Time and again we have investigated the need to place a safe disposal system for Compact Fluorescent Lamps (CFLs) as they contain toxic mercury. We have argued that suppliers and manufacturers need to play their part in setting in place a disposal system for this hazardous household waste. Yet we are unable to bridge the gap between profit and purpose. Bureau of Energy Efficiency (BEE) has woken up to star ratings, although consumers, retailers as well as manufacturers are completely clueless about what a star rating does. As far as they are concerned a starred product costs considerably higher than a non-starred one – which of course decides what is to be purchased. Why non starred, low priced products should sell in the market and why old stock cannot be upgraded are questions that perhaps need some answers. But that is another debate. What is pertinent however is that we have a mandate to bring about a revolution in energy efficient technologies, including increased usage of CFLs, which requires BEE to at least synergise a disposal system, (supported and funded by all the CFL manufacturers) and make serious commitments about bringing the cost of CFLs down to make it palatable for the service and poor class.
The CFL conscious elite claim they are proficient users of lighting that can save the world from greenhouse gas emissions. The link no doubt is well established and the affluent have found a new expensive toy to show concern for the future. As no heat is produced in a CFL it requires only 20 per cent of the electrical energy used by incandescent bulbs in which 90 per cent goes waste as heat rather than light. But with a rising inequality in incomes, poor India can barely afford a light bulb let alone a CFL. Starting at about Rs 100 for standard illumination requirement for almost all branded CFL, it is way beyond the Rs 10 that a two-square-meal-earning citizen dishes out for an edisonian bulb. If we are so sure that the energy efficient CFL will translate into substantial energy savings and bring down emissions levels then we should address its pricing regiment so that every Indian is able to afford a CFL without debt pangs.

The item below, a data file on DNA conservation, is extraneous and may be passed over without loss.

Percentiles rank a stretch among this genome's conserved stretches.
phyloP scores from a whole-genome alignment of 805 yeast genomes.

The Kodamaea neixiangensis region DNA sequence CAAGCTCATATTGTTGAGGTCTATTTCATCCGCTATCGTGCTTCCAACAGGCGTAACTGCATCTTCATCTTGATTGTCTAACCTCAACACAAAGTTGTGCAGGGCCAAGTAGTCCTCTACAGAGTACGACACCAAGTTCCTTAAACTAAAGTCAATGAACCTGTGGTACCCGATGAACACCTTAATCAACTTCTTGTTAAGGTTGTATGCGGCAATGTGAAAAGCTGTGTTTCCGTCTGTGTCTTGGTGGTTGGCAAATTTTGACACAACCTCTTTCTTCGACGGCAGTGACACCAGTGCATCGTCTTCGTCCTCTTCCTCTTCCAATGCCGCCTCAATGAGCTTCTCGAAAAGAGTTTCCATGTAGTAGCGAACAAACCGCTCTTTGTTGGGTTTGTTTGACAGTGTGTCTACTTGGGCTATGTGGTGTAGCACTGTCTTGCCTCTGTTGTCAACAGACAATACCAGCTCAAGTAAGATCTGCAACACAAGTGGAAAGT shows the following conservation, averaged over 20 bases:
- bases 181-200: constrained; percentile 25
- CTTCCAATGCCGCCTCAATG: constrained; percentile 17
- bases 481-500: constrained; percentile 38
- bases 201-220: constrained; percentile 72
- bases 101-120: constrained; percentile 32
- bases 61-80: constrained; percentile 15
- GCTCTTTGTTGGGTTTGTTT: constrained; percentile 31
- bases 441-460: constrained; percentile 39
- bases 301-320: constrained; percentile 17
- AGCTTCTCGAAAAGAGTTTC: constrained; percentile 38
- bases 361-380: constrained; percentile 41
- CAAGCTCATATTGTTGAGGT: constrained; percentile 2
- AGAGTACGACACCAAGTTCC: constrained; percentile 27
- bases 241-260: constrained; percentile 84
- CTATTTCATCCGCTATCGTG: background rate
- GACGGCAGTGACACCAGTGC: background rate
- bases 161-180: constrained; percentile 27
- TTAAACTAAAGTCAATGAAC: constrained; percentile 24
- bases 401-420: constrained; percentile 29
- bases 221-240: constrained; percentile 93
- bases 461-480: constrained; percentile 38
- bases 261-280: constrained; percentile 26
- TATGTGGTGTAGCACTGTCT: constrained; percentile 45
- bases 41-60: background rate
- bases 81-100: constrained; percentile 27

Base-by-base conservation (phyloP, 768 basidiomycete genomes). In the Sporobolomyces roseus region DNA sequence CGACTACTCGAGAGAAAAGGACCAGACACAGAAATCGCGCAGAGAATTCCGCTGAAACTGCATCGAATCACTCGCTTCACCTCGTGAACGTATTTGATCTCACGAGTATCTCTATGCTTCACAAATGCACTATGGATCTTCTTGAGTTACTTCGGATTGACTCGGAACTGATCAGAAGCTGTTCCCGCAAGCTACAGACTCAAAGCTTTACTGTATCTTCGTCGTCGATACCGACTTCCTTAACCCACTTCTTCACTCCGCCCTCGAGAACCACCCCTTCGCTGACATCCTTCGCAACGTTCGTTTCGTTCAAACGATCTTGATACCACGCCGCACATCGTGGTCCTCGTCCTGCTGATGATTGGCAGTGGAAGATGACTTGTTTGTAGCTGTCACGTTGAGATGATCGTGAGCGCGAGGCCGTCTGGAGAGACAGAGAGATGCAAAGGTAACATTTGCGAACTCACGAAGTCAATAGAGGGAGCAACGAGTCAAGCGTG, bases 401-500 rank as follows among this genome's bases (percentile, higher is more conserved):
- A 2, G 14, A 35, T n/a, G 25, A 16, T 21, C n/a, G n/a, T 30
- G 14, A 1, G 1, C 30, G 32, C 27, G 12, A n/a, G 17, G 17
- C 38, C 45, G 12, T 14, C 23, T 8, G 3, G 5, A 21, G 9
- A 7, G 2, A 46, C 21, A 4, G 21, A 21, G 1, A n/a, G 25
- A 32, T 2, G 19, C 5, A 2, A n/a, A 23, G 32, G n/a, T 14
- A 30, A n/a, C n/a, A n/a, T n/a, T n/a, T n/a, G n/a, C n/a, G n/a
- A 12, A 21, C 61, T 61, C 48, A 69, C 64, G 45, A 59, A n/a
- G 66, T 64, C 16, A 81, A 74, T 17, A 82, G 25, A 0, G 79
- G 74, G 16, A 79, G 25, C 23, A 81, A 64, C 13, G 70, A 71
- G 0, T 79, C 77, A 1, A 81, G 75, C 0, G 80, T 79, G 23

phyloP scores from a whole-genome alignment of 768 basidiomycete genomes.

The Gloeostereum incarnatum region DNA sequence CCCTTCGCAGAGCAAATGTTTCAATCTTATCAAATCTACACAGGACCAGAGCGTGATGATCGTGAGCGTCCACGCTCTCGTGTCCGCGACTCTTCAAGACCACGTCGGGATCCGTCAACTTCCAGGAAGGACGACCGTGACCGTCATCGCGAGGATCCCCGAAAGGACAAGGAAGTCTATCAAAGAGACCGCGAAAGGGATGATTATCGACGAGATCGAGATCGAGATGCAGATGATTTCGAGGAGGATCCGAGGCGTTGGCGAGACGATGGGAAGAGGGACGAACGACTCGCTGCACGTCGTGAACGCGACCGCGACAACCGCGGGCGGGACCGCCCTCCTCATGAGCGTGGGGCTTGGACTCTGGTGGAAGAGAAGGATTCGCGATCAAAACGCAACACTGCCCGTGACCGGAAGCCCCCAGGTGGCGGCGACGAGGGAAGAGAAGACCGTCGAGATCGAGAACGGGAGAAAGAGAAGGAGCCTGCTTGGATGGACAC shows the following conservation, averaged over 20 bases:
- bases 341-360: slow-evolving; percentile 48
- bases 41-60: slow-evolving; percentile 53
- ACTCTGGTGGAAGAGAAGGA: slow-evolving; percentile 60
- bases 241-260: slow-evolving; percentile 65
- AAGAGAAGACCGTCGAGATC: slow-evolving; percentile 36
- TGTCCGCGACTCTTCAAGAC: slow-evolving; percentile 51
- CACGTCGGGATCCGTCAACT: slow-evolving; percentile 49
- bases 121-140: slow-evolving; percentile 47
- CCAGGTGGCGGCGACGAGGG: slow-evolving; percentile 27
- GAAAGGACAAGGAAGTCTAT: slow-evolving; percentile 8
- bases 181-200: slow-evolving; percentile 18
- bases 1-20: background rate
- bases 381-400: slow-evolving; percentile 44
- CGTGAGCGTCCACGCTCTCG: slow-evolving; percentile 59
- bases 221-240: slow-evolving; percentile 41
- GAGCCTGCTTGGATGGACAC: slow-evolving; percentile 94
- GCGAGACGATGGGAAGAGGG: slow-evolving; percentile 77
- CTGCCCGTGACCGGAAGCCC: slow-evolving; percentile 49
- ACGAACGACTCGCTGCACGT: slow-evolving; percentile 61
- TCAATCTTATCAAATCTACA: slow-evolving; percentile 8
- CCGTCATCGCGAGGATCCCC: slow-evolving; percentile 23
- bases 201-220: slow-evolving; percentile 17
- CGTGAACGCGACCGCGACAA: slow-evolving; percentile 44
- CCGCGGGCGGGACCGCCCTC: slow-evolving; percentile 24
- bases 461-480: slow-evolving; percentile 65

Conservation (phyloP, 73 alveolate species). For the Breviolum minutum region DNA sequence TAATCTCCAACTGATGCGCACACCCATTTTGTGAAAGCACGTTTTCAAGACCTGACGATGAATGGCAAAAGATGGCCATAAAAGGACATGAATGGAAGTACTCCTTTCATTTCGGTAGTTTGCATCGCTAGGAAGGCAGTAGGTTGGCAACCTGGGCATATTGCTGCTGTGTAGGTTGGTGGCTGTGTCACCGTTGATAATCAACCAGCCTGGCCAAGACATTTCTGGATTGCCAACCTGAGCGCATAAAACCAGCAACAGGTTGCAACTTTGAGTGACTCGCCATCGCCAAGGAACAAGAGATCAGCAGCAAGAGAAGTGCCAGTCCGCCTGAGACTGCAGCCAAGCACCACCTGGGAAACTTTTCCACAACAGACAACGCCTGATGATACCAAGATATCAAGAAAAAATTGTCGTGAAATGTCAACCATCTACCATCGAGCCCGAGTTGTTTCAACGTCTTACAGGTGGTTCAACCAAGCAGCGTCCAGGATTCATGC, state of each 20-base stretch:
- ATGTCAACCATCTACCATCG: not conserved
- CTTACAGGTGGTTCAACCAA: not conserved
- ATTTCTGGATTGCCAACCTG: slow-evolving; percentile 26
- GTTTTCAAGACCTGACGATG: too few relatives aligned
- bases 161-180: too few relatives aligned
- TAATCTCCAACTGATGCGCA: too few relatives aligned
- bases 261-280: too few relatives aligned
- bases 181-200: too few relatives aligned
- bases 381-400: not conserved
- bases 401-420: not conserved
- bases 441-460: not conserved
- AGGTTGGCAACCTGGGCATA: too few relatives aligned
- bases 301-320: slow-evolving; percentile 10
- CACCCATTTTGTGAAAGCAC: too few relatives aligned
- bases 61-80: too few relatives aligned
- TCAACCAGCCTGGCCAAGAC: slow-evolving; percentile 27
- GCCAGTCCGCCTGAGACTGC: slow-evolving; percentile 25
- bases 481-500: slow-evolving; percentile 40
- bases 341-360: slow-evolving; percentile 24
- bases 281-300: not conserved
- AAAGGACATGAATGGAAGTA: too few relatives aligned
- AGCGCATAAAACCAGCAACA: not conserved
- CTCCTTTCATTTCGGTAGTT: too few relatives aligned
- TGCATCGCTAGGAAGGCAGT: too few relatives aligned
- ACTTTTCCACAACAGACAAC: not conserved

Pricing is, well, another debate. Our concerns lie with a planned disposal system for the consumer, retailer as well as the manufacturer.
Read – Recommendations for Safe Disposal of CFL at www.geographyandyou.com
The Manufacturing of CFLs
Dr B Sengupta, Member Secretary, Central Pollution Control Board, New Delhi
Elemental mercury is used in CFL production. The process involves the use of CFL shells received from in-house glass plant. For injection of mercury, the phosphor coated spiral or U shaped CFLs are fitted in the rotating disc where the required amount of mercury is injected through an injector. The temperature is maintained around 60°C, so that the elemental mercury remains like a tiny globule when the CFL is ready. After injection of mercury, the entire system is operated under vacuum; lamps are sealed and checked for leakage. About 3 to 4 mg of mercury is injected in each CFL.
Last year we studied the process at two CFL Industries in Uttarakhand at Phoenix Lamps Ltd, Dehradun and at Havell’s India Ltd. Haridwar. Phoenix uses elemental mercury while Havells uses an amalgamation of zinc and mercury in CFLs. But it was alarming to note that both these industries had no norms of safe disposal in the event of breakage, exposing the workers to mercury contamination.
We estimated that a maximum of 1 percent of production loss occurred through breakages during manufacturing and packaging in Phoenix. The arrangement for the workers was to collect breakages into a bucket with water. Fused lamps were dismantled and also collected in the bucket. Once in a fortnight, the bucket is cleaned and the liquid is passed through a gold filter. The mercury thus obtained is sealed and sent to the company from where mercury as raw material is purchased (in this case Merc) for recycling. But the shop floor where mercury is dispensed remains a source of fugitive emissions and safety norms for workers need to be put in place.
The situation was worse in Havells. Since the mercury injection takes place under vacuum through a capsule at 60°C there is likelihood of mercury getting vaporised and entering the ambient air, unlike in tube light production where the mercury injection takes place around 600°C. We have taken two ambient air samples and are waiting for its results. Also we observed that there was no collection mechanism for breakages. Although the shop floor is well ventilated, possibility of inhalation of the emissions from breakages remains. We hope that the unit in near future will place a mechanism of safe mercury disposal for its workers.
The onus on the manufacturer, I feel, does not end here. Once, the lamps have over run their period of life, a safe disposal system for the consumer needs to be put in place too.